We are also in the field of cancer care and concentrate primarily on palliative care. We have also concentrated on livelihoods and accordingly spend the fund available in equipping the elders who in return could help themselves. We have also formed elder self help groups in identified rural areas where the groups are mentored and taught to access institutional bank credit.
What kind of presence do you have in the country as of now?
We are present in each of the state capitals and have our field officers at other locations as well. Essentially we have our own state office. Of course we have very few people but we do work with partners; for instance in the area of cataract surgery, there are hundreds of identified partnered hospitals with whom we work. Again in the area of Cancer Care, we work with other NGOs to give palliative care. Since it is not possible to have our presence everywhere, we identify people with whom we can drive a common cause and eventually work with them. Corporates give us financial support, but with NGOs we figure out where the financial support can be directed to. There are times when we would give grant to a partner NGO to do our work where it is not possible for us to physically reach and carry out the work.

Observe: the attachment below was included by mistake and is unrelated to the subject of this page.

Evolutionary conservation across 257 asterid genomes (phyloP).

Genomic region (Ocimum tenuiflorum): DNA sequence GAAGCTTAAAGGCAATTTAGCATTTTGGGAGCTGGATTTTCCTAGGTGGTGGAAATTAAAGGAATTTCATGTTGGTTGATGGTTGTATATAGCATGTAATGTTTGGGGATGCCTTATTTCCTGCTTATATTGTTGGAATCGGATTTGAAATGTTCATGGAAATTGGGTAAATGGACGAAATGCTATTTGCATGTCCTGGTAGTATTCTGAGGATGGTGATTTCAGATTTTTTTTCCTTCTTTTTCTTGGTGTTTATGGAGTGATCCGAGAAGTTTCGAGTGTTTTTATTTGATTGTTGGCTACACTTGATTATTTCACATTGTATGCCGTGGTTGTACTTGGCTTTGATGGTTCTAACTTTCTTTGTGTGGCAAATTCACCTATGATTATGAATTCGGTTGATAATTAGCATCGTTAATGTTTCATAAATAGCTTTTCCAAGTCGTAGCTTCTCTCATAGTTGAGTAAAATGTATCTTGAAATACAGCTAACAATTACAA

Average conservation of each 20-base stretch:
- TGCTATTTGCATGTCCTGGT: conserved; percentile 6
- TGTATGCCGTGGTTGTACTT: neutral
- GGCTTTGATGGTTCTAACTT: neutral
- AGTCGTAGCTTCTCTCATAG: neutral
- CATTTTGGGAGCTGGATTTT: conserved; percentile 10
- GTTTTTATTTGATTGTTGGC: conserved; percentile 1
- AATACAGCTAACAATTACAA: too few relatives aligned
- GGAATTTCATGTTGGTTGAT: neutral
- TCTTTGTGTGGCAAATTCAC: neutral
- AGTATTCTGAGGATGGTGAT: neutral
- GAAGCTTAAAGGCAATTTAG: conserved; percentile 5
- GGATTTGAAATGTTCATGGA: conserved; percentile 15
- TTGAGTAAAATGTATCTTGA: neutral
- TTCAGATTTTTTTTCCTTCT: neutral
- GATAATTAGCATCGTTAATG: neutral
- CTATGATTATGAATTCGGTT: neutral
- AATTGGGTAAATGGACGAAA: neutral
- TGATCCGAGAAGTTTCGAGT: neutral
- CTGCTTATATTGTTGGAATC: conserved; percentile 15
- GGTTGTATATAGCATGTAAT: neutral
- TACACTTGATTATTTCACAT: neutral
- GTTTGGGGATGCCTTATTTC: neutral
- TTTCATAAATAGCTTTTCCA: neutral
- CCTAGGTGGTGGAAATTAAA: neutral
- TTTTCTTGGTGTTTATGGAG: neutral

What is the number of partners that you work with today?